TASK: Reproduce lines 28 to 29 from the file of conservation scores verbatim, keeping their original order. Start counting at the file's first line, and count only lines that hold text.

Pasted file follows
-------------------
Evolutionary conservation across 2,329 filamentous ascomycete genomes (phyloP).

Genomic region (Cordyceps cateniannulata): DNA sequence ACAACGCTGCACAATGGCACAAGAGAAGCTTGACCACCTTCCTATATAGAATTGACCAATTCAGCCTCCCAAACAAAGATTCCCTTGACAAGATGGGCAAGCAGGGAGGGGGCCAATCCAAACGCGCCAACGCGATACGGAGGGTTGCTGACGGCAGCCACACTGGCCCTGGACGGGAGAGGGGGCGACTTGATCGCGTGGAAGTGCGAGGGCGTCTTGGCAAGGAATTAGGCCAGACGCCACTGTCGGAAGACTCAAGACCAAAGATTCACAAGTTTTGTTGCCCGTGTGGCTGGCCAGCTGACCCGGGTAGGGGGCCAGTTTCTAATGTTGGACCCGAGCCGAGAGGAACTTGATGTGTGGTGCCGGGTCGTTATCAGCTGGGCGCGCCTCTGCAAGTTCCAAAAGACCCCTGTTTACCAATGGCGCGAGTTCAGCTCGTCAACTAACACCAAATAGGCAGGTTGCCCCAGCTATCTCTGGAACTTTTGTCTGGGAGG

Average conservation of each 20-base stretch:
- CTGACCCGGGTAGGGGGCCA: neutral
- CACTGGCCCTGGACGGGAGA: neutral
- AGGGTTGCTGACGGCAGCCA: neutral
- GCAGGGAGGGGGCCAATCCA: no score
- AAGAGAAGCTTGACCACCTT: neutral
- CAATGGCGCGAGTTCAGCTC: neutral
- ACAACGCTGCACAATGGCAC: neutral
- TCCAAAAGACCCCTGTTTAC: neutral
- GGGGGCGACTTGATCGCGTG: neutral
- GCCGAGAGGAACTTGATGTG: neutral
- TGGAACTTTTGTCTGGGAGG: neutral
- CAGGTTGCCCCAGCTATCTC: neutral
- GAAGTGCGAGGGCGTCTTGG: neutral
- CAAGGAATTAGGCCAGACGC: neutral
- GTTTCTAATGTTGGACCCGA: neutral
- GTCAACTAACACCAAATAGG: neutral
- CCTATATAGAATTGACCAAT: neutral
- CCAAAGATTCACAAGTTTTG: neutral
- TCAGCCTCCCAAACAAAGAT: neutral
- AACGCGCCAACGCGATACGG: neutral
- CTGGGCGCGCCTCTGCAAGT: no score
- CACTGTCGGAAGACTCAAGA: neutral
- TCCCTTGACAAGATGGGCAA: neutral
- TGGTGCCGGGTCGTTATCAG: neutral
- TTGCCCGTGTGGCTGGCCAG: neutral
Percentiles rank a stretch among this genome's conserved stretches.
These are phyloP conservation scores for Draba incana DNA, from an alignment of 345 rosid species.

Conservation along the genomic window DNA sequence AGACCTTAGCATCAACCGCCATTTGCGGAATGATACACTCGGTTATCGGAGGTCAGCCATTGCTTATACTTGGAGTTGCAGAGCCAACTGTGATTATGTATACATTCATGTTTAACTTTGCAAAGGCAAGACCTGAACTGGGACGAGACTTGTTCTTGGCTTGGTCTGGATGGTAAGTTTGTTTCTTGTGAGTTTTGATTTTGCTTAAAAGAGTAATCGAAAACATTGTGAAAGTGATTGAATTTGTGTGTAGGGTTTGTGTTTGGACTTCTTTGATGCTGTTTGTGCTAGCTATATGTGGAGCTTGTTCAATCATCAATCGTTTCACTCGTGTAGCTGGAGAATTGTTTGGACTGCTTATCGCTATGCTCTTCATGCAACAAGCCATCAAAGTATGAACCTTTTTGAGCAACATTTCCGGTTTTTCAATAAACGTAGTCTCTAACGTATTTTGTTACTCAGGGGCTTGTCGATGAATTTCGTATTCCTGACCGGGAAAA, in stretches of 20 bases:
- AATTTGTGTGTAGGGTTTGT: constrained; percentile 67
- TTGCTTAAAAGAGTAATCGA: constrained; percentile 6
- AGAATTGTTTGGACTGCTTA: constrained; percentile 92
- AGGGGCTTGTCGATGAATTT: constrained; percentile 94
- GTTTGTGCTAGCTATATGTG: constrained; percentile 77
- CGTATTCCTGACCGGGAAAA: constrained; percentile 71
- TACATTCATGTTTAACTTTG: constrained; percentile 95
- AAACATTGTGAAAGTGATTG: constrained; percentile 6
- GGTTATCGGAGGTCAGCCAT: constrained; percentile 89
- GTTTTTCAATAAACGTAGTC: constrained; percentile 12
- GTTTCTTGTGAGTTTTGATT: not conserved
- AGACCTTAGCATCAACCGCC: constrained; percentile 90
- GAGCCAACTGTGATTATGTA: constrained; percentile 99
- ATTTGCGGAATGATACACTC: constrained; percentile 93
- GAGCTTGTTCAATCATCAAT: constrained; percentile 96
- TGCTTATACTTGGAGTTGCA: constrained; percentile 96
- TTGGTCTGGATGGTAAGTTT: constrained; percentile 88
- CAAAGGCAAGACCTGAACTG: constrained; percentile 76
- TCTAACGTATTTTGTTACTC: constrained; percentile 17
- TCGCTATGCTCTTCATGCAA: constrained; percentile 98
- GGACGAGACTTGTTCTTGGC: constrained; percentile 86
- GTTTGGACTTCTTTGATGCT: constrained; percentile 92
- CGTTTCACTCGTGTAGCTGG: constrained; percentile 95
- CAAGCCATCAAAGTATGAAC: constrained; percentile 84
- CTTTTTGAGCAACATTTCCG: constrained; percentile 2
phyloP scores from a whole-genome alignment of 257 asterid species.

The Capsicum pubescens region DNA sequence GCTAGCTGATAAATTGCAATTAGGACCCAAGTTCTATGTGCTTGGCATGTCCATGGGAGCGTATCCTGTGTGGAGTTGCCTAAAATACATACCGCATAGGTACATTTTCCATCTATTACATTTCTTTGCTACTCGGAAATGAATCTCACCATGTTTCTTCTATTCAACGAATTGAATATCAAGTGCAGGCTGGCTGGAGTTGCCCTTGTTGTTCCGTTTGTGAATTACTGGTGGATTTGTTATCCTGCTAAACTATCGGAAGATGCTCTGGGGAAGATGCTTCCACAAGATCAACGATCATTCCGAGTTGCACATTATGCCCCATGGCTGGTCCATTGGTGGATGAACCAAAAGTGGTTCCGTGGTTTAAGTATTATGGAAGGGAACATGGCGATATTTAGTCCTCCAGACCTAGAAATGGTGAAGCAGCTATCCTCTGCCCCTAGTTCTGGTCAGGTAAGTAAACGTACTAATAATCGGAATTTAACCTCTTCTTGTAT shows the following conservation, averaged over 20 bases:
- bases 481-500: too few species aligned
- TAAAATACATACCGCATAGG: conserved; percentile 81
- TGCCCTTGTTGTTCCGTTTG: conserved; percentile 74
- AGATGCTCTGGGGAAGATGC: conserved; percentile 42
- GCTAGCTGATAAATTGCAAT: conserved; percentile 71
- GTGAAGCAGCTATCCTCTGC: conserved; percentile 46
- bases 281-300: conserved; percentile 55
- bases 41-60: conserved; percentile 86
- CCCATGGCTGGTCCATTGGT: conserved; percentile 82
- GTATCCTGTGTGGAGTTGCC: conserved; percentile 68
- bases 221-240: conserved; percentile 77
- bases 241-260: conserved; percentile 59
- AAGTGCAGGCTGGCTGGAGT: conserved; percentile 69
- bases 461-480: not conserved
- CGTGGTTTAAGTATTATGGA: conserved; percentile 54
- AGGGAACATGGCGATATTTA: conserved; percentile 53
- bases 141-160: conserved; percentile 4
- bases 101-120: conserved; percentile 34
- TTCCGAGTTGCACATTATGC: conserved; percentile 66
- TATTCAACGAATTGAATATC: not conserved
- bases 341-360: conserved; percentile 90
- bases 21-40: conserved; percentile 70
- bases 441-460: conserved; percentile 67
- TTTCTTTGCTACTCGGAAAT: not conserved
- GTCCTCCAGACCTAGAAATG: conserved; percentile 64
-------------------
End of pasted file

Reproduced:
- TTGCCCGTGTGGCTGGCCAG: neutral
Percentiles rank a stretch among this genome's conserved stretches.